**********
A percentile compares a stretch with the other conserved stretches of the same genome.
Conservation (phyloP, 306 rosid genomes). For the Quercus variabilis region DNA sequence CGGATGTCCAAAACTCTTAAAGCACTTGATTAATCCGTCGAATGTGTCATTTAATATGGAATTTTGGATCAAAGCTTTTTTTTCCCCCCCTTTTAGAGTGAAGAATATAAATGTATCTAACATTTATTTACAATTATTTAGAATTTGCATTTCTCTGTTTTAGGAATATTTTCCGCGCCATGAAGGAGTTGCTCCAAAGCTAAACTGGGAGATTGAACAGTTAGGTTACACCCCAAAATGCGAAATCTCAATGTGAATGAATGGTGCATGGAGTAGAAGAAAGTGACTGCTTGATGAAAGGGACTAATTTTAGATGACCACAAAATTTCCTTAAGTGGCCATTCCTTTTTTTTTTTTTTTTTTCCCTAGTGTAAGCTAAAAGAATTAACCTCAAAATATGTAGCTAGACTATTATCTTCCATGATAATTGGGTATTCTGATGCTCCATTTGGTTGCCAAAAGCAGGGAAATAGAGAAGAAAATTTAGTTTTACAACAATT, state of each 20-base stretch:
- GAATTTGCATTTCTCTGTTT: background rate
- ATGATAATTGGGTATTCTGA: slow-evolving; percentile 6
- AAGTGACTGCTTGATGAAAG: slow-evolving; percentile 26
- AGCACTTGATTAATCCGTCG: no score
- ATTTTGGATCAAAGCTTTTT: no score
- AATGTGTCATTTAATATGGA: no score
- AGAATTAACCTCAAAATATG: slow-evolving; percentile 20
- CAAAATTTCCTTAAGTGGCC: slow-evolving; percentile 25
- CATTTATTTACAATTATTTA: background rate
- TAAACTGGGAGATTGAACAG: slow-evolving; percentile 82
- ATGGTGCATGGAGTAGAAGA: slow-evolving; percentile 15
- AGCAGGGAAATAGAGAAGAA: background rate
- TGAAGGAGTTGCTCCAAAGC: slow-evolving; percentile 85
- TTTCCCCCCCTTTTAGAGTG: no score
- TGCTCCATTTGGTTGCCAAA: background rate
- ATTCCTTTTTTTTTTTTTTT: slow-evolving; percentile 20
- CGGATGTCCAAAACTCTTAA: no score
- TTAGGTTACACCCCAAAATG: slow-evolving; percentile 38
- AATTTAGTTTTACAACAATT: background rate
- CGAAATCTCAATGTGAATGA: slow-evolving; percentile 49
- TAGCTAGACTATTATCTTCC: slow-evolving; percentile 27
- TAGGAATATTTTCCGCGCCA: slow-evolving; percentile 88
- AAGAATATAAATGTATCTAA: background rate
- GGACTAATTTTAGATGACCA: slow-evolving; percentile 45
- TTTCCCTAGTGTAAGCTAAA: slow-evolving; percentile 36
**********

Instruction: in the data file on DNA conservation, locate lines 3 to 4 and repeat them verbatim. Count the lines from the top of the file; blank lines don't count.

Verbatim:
- GAATTTGCATTTCTCTGTTT: background rate
- ATGATAATTGGGTATTCTGA: slow-evolving; percentile 6